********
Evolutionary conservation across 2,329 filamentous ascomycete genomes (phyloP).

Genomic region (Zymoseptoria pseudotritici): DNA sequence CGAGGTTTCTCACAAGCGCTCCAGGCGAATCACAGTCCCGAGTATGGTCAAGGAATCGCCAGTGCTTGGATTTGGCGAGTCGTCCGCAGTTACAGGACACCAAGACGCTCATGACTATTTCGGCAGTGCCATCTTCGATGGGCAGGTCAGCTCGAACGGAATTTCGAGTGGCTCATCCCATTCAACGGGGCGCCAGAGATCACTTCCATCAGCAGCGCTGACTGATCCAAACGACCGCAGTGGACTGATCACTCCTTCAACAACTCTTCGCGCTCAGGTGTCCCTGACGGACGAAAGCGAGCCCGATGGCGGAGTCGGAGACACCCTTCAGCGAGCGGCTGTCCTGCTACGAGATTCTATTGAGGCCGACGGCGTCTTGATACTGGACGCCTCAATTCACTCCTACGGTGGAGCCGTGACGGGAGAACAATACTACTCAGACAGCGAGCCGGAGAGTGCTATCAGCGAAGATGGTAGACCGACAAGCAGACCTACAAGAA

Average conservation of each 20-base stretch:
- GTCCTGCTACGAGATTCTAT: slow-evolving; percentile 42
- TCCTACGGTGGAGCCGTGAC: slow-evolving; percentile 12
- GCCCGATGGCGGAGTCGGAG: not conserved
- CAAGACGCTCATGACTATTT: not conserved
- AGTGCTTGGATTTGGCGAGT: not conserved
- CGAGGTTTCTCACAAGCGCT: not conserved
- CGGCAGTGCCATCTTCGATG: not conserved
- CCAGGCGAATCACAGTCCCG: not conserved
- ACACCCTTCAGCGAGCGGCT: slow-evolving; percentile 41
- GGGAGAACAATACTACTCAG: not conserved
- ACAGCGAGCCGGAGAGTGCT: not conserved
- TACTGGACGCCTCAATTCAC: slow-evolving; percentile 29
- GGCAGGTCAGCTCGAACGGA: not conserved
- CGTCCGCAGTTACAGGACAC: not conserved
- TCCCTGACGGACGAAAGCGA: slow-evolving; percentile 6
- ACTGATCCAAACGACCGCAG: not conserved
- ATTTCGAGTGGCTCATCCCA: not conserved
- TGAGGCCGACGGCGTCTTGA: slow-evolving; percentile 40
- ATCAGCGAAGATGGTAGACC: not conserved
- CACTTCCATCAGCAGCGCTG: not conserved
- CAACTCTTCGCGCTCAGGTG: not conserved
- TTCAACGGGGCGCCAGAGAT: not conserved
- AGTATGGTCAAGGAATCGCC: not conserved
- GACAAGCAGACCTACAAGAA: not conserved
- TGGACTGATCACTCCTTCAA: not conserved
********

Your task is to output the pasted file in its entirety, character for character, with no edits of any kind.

Evolutionary conservation across 2,329 filamentous ascomycete genomes (phyloP).

Genomic region (Zymoseptoria pseudotritici): DNA sequence CGAGGTTTCTCACAAGCGCTCCAGGCGAATCACAGTCCCGAGTATGGTCAAGGAATCGCCAGTGCTTGGATTTGGCGAGTCGTCCGCAGTTACAGGACACCAAGACGCTCATGACTATTTCGGCAGTGCCATCTTCGATGGGCAGGTCAGCTCGAACGGAATTTCGAGTGGCTCATCCCATTCAACGGGGCGCCAGAGATCACTTCCATCAGCAGCGCTGACTGATCCAAACGACCGCAGTGGACTGATCACTCCTTCAACAACTCTTCGCGCTCAGGTGTCCCTGACGGACGAAAGCGAGCCCGATGGCGGAGTCGGAGACACCCTTCAGCGAGCGGCTGTCCTGCTACGAGATTCTATTGAGGCCGACGGCGTCTTGATACTGGACGCCTCAATTCACTCCTACGGTGGAGCCGTGACGGGAGAACAATACTACTCAGACAGCGAGCCGGAGAGTGCTATCAGCGAAGATGGTAGACCGACAAGCAGACCTACAAGAA

Average conservation of each 20-base stretch:
- GTCCTGCTACGAGATTCTAT: slow-evolving; percentile 42
- TCCTACGGTGGAGCCGTGAC: slow-evolving; percentile 12
- GCCCGATGGCGGAGTCGGAG: not conserved
- CAAGACGCTCATGACTATTT: not conserved
- AGTGCTTGGATTTGGCGAGT: not conserved
- CGAGGTTTCTCACAAGCGCT: not conserved
- CGGCAGTGCCATCTTCGATG: not conserved
- CCAGGCGAATCACAGTCCCG: not conserved
- ACACCCTTCAGCGAGCGGCT: slow-evolving; percentile 41
- GGGAGAACAATACTACTCAG: not conserved
- ACAGCGAGCCGGAGAGTGCT: not conserved
- TACTGGACGCCTCAATTCAC: slow-evolving; percentile 29
- GGCAGGTCAGCTCGAACGGA: not conserved
- CGTCCGCAGTTACAGGACAC: not conserved
- TCCCTGACGGACGAAAGCGA: slow-evolving; percentile 6
- ACTGATCCAAACGACCGCAG: not conserved
- ATTTCGAGTGGCTCATCCCA: not conserved
- TGAGGCCGACGGCGTCTTGA: slow-evolving; percentile 40
- ATCAGCGAAGATGGTAGACC: not conserved
- CACTTCCATCAGCAGCGCTG: not conserved
- CAACTCTTCGCGCTCAGGTG: not conserved
- TTCAACGGGGCGCCAGAGAT: not conserved
- AGTATGGTCAAGGAATCGCC: not conserved
- GACAAGCAGACCTACAAGAA: not conserved
- TGGACTGATCACTCCTTCAA: not conserved